Health Facts PlusDrug Information: Hyaluronidase (Parenteral-Local )

Health Facts PlusDrug Information:                    Hyaluronidase (Parenteral-Local )

is a natural substance found in the body. Hyaluronidase is collected from either cows or pigs. It is cleaned up to remove animal substances. Hyaluronidase is a spreading substance. Hyaluronidase is used with other drugs given under the skin to improve their uptake by the body. This method of drug delivery is only used when the drug cannot be given by injection into a vein. This medicine is available only with your doctor''s prescription, in the following dosage forms:Parenteral

Before Using This MedicineReturn to top

In deciding to use a medicine, the risks of using the medicine must be weighed against the good it will do. This is a decision you and your doctor will make. For hyaluronidase, the following should be considered:

Allergies—Tell your doctor if you have ever had any unusual or allergic reaction to hyaluronidase. Also tell your doctor and pharmacist if you are allergic to any other substances, such as foods, preservatives, or dyes.

Pregnancy—Hyaluronidase has not been studied in pregnant women or animals. Before taking this medicine, make sure your doctor knows if you are pregnant or if you may become pregnant.

Breast-feeding—It is not known whether hyaluronidase passes into breast milk. Although most medicines pass into breast milk in small amounts, many of them may be used safely while breast-feeding. Mothers who are taking this medicine and who wish to breast-feed should discuss this with their doctor.

Children—This medicine has been tested in children and, in effective doses, has not been shown to cause different side effects or problems than it does in adults.

Older adults—This medicine has been tested and has not been shown to cause different side effects or problems in older people than it does in younger adults.

Other medicines—Although certain medicines should not be used together at all, in other cases two different medicines may be used together even if an interaction might occur. In these cases, your doctor may want to change the dose, or other precautions may be necessary. When you are taking hyaluronidase, it is especially important that your doctor and pharmacist know if you are taking any of the following: Dopamine (e.g., Intropin)—Hyaluronidase should not be used with dopamine.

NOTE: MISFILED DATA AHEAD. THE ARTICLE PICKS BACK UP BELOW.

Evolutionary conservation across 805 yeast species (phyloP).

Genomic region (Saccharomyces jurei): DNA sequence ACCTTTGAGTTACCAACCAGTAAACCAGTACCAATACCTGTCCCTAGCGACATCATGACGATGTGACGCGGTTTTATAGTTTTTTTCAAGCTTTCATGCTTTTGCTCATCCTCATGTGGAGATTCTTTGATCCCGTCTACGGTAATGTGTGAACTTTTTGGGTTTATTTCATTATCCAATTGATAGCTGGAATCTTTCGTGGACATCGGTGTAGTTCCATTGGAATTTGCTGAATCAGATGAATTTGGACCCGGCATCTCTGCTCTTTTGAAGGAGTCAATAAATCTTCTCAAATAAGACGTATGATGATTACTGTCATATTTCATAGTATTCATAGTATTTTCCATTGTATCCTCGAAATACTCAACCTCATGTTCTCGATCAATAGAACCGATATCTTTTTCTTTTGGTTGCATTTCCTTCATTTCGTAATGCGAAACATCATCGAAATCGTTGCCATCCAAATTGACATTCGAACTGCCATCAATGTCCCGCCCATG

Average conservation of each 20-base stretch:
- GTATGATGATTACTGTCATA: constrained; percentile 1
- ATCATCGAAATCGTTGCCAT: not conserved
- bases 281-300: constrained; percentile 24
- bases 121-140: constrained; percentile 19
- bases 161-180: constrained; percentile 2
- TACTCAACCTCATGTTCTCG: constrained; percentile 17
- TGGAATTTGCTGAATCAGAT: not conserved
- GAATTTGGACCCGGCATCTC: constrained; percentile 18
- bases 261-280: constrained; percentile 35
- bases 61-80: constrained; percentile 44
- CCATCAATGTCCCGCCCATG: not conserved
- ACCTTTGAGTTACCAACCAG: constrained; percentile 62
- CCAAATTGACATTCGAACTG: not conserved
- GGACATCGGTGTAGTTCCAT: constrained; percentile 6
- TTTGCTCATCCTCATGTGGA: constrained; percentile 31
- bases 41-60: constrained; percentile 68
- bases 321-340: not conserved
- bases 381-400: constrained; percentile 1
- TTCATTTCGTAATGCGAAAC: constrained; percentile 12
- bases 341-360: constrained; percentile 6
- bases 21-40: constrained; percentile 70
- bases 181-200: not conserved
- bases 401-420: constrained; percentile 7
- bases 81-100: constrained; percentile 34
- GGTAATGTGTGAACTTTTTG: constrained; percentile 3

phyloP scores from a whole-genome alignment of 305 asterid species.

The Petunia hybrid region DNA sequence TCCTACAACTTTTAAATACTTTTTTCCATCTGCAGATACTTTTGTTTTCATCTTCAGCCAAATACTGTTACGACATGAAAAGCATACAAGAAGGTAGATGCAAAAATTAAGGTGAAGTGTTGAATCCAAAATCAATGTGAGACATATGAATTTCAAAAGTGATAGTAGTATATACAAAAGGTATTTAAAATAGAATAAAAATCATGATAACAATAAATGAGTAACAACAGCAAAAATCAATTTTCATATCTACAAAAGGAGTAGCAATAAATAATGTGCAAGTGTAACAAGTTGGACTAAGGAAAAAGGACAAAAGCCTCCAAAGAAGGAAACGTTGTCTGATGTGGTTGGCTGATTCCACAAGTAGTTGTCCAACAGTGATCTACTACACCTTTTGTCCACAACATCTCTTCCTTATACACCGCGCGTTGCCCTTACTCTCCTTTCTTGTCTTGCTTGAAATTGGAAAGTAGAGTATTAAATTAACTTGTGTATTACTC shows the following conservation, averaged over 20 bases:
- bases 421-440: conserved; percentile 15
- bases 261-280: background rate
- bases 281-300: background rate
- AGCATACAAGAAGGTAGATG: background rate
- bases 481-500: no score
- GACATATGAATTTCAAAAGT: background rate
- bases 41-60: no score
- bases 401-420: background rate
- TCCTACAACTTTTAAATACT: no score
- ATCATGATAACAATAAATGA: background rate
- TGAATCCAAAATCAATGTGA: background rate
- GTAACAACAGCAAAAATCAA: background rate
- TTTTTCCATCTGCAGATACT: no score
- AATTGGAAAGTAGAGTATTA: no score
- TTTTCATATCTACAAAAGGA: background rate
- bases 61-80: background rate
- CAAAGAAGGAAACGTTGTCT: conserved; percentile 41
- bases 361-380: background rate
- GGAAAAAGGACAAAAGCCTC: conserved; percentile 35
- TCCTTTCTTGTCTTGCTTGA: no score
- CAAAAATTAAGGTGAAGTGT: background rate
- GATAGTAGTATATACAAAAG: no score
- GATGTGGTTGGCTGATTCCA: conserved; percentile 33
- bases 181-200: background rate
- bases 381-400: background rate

Tell your health care professional if you are taking any other prescription or nonprescription (over-the-counter [OTC]) medicine.Other medical problems—The presence of other medical problems may affect the use of hyaluronidase. Make sure you tell your doctor if you have any other medical problems.Proper Use of This MedicineReturn to top

Dosing—The dose of hyaluronidase will be different for different patients. Follow your doctor''s orders or the directions on the label. The following information includes only the average doses of hyaluronidase. If your dose is different, do not change it unless your doctor tells you to do so.For injection dosage form: For better uptake of other drugs: Adults—Use and dose must be determined by your doctor.

Children—Use and dose must be determined by your doctor.

Storage—To store this medicine:Keep out of the reach of children.

Store in the refrigerator. However, keep the medicine from freezing.

Do not keep outdated medicine or medicine no longer needed. Ask your health care professional how you should dispose of any medicine you do not use. Be sure that any discarded medicine is out of the reach of children.

Precautions While Using This MedicineReturn to top

Some people may be allergic to this medicine. Tell your doctor if you develop red or itching skin or if you have trouble breathing after you receive hyaluronidase.Side Effects of This MedicineReturn to top

Along with its needed effects, a medicine may cause some unwanted effects. Although not all of these side effects may occur, if they do occur they may need medical attention.

Check with your doctor immediately if any of the following side effects occur:

large, hive-like swelling on face, eyelids, lips, tongue, throat, hands, legs, feet, or sex organs;

puffiness or swelling of the eyelids or around the eyes, face, lips or tongue;

Get emergency help immediately if any of the following symptoms of overdose occur

dizziness, faintness, or lightheadedness when getting up from a lying or sitting position suddenly;

fast, pounding, or irregular heartbeat or pulse;

Other side effects may occur that usually do not need medical attention. These side effects may go away during treatment as your body adjusts to the medicine. However, check with your doctor if any of the following side effects continue or are bothersome.

Bleeding, blistering, burning, coldness, discoloration of skin, feeling of pressure, hives, infection, inflammation, itching, lumps, numbness, pain, rash, redness, scarring, soreness, stinging, swelling, tenderness, tingling, ulceration, or warmth at injection site

Other side effects not listed above may also occur in some patients. If you notice any other effects, check with your doctor.

Enzyme (promotes diffusion of injected substances)

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